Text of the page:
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Pre-service teachers: Does cultural responsiveness affect anticipated self-determination to teach in specific settings?

Dissertation
Author: Michelle L. Cox
Abstract:
Motivation to teach is essential to educating all children in the public schools. This study examined the anticipated self-determination of pre-service teachers to teach in classroom settings that varied in the ethnic and racial composition of the students in the classes. Additionally the cultural responsiveness of participants was measured to examine whether high/low cultural responsiveness interacted with the specific contexts given. Ninety-seven participants from seven university teacher preparation programs, provided answers to a multi-faceted online survey assessing their cultural responsiveness and self-determination to teach in classrooms containing majority White, majority Hispanic, or majority African American students. The participants were assigned a scenario after answering the cultural responsiveness measurement followed by a scale that was designed to measure their anticipated self-determination to teach in that specific setting. The research findings revealed that both cultural responsiveness and the scenarios related to prospective teacher anticipated motivation for working with specific groups of students, but these two constructs were linearly independent of one another (no interaction). Additionally, data indicated that pre-service teachers were not significantly and positively developing their cultural responsiveness understanding. Results generally supported cultural beliefs and limitations of pre-service teacher's feelings of anticipated competence, relatedness, and autonomy with students different from themselves. Further investigation provided interesting stereotypical belief comments that were aligned with the differing scenarios assigned to the participants.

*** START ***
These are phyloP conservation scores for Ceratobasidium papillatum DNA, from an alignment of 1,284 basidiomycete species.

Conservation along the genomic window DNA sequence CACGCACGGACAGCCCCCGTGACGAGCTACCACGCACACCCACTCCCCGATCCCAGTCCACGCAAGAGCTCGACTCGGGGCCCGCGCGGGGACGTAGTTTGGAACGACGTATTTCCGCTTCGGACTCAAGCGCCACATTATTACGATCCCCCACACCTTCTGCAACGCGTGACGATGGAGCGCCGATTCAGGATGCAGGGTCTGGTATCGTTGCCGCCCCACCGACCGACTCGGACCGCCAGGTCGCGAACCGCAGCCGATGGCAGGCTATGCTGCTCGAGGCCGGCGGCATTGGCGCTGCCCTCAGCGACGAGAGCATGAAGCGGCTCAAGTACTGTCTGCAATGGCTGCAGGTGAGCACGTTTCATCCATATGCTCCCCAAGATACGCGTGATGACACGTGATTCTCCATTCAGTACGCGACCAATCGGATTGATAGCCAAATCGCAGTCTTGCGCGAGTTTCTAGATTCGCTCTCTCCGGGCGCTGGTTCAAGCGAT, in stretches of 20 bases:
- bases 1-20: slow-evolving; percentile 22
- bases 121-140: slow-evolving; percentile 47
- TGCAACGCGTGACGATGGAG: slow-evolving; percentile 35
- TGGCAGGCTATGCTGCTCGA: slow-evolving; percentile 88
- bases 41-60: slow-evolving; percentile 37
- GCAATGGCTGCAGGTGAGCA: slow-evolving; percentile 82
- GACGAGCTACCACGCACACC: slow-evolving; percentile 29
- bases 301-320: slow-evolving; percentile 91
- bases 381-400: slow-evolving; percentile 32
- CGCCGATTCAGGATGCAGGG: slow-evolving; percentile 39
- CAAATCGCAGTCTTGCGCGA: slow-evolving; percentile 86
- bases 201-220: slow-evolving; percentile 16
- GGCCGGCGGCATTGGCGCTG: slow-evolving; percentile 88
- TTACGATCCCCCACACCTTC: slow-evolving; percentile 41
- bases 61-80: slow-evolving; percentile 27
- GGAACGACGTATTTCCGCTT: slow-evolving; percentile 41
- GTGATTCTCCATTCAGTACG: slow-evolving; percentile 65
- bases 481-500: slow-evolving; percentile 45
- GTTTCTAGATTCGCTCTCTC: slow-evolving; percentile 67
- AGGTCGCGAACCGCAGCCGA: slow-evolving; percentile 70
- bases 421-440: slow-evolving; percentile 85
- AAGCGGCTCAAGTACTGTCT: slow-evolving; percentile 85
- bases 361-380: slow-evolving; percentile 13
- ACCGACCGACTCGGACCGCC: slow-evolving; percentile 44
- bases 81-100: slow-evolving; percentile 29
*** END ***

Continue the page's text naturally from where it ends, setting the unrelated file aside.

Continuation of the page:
TABLE OF CONTENTS LIST OF TABLES ........................................................................................................... VII LIST OF FIGURES ....................................................................................................... VIII ABSTRACT ...................................................................................................................... IX CHAPTER I: INTRODUCTION ........................................................................................ 1 Statement of the Problem ................................................................................................. 2 Review of the Related Literature..................................................................................... 5 Race, Ethnicity and Culture: Issues in Education ........................................................... 6 Culturally Responsiveness and Pedagogy ..................................................................... 16 Cultural Competence as a basis for Learning................................................................ 20 Encouraging Parental Involvement ............................................................................... 26 Teacher Beliefs ................................................................................................................ 30 Self-Efficacy as a Belief ................................................................................................ 34 Pre-service Teacher Beliefs ........................................................................................... 38 Self-Determination .......................................................................................................... 41 Competency ................................................................................................................... 42 Autonomy ...................................................................................................................... 42 Relatedness .................................................................................................................... 44 Teacher Preparation and Student Diversity................................................................. 46 Summary of Literature Review ..................................................................................... 52 Research Variables ........................................................................................................ 55 CHAPTER II: RESEARCH METHODOLOGY.............................................................. 59 Sample and Context ........................................................................................................ 61 Study Procedures ............................................................................................................ 63 Measurement Instruments ............................................................................................. 65 Demographic questionnaire........................................................................................... 66 Cultural Responsiveness Scale ...................................................................................... 66 Anticipated Self-Determination Scale ........................................................................... 67 Treatment Scenarios ...................................................................................................... 68